Alonzo Weston

Happy Thanksgiving. I know it’s hard for some of us to add happy to Thanksgiving this year because of the pandemic, but you can still find reason to be happy and thankful. For starters, be happy and thankful if you or any of your loved ones don’t have the coronavirus.

I’ve passed up too much happiness in my life by not being more thankful for what I had and worrying more about what I didn’t have.

I missed a lot of blessings that way.

I took for granted the time when our kids were younger and still lived at home. I got caught up in worrying about the money, the house and the car I didn’t have rather than focusing on the fleeting sweet times we had with our young children.

I miss the holidays now where we’d go to mom and dad’s house for dinner and listen to dad sing and play the organ after we ate. I stupidly somehow thought this part of my life would go on forever, that this scene would never change.

I still drive up 22nd Street and look up Sylvanie Street expecting to see dad in his pigeon-toed work boots walking to his garage or putting up Christmas decorations in his yard.

My dad is deceased now, and my mom is alive and well but in assisted living.

The facility where mom lives won’t let residents leave to go to their families because of fear of the virus. Our kids and grandkids might not be able to come to our house for the same reason. This Thanksgiving and Christmas it might just be my wife and I celebrating alone together due to COVID restrictions.

As the late poet humorist Wilbur Nesbit once said, “Forever on Thanksgiving Day the heart will find the pathway home.”

My grandmother, great-grandmother, aunts and uncles who all now are deceased and who made my childhood Thanksgivings great will join us in memory.

Pandemic or not, we still have to make Thanksgiving and Christmas memorable for our grandchildren. My mom, dad, grandmothers, aunts and uncles did not experience a pandemic, but they had other hardships — lost jobs and lost health — and still made the holidays memorable and special for us kids.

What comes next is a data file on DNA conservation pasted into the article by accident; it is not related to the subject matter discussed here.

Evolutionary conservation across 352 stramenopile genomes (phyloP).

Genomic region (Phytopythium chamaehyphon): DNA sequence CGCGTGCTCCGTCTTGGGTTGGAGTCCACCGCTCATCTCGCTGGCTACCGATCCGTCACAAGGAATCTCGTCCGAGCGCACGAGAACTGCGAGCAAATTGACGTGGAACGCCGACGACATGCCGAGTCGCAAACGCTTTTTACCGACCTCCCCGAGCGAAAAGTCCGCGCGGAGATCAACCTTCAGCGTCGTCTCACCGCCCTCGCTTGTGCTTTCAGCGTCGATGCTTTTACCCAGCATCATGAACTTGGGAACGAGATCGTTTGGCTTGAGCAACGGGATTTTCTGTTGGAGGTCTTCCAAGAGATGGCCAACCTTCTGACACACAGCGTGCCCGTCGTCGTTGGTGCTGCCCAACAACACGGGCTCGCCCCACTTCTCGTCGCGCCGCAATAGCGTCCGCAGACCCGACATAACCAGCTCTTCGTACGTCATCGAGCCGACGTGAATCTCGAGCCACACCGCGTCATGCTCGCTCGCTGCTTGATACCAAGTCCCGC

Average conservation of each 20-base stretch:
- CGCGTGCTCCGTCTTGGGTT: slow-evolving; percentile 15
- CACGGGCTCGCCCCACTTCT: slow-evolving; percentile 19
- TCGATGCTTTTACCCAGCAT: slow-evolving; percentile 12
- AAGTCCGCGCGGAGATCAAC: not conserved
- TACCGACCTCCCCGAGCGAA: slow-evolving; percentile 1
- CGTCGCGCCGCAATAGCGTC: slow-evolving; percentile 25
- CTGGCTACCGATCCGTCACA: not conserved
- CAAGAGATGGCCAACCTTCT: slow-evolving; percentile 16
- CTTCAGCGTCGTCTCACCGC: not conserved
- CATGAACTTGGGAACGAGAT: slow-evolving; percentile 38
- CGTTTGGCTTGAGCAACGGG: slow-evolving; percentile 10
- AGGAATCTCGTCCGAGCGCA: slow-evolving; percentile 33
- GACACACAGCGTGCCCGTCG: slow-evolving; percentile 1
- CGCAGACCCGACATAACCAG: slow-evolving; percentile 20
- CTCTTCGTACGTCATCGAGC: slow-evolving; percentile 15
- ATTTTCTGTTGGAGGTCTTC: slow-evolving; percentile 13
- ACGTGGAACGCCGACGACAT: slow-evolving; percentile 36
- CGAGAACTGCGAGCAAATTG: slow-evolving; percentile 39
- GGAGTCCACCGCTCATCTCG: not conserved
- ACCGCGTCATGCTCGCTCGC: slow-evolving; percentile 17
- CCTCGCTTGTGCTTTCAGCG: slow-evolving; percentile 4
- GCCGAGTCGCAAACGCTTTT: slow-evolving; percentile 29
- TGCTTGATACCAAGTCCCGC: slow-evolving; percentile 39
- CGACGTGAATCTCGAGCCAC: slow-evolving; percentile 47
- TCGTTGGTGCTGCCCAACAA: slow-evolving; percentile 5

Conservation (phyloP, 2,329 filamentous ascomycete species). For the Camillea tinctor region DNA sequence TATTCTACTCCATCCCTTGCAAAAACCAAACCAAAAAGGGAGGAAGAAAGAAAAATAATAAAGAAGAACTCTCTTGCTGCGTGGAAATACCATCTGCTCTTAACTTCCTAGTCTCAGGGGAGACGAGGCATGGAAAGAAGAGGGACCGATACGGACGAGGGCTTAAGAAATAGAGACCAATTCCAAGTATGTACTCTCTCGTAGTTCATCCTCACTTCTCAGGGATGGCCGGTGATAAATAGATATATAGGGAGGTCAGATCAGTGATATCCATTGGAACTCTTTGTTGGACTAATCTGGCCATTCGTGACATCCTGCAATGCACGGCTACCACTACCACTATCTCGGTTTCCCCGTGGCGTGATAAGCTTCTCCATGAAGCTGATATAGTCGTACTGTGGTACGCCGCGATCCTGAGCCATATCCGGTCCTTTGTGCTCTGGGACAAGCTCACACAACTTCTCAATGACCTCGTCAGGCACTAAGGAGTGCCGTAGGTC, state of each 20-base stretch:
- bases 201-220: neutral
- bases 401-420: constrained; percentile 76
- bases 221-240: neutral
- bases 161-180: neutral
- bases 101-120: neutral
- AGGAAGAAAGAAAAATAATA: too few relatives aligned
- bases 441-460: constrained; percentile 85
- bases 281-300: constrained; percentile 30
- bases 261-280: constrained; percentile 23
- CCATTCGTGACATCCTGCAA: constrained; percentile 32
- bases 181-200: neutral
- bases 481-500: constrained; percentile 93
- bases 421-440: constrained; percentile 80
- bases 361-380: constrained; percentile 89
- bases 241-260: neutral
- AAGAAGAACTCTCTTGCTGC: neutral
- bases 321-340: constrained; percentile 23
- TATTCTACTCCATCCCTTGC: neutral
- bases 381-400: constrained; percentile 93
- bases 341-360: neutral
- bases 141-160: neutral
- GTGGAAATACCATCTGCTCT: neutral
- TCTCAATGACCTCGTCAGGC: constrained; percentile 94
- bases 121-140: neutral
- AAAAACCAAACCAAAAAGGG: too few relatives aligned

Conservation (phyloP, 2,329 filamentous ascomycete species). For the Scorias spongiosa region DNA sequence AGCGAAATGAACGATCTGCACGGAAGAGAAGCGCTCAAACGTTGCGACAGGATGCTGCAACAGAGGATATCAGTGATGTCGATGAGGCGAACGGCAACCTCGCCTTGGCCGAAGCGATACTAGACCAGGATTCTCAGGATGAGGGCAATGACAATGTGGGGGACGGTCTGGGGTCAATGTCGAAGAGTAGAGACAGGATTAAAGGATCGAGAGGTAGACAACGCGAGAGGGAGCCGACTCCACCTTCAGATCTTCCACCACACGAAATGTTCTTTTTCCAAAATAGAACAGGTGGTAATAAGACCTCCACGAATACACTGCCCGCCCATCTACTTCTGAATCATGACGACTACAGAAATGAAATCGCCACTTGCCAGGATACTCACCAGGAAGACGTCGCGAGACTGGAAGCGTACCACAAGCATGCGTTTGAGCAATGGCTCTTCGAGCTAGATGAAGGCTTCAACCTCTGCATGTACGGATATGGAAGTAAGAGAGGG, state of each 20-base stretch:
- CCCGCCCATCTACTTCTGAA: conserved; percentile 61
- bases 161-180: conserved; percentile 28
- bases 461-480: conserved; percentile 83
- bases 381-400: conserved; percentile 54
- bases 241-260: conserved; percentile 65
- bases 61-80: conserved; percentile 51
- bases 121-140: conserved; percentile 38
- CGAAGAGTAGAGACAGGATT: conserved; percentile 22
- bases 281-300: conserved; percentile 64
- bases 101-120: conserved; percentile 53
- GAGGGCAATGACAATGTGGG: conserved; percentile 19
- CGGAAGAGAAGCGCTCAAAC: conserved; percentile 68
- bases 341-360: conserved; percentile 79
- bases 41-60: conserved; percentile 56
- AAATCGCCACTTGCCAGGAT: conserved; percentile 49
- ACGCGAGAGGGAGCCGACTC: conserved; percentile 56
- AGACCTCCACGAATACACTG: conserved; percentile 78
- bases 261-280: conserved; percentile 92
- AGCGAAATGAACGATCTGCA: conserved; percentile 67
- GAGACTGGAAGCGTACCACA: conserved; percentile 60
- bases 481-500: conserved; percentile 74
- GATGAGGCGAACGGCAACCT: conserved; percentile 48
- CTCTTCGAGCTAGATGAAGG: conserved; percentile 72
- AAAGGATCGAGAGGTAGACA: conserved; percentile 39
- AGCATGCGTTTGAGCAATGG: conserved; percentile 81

COVID-19 restrictions have been stressful for many of us with social distancing, closures and limits on holiday gatherings to the people you live with and no other family or friends.

There are 2 million cases of COVID-19 in the United States and growing. To help make sure Thanksgivings after this year are memorable with family, we have to sacrifice being in large groups this year.

Be grateful you still have football and maybe a parade or two on TV and good food, so this year try to be thankful for what you do have. It’s like author Wale Ayeni says, “Be thankful for what you have. Your life, no matter how bad you think it is, is someone else’s fairy tale.”

Think of the sick, homeless and destitute today as you celebrate what Thanksgiving you can.

Thank you is the best prayer anyone can say. And that is what the day is about — gratitude and thanks despite the circumstances.

Alonzo Weston can be reached at Follow him on Twitter: @SJNPWeston.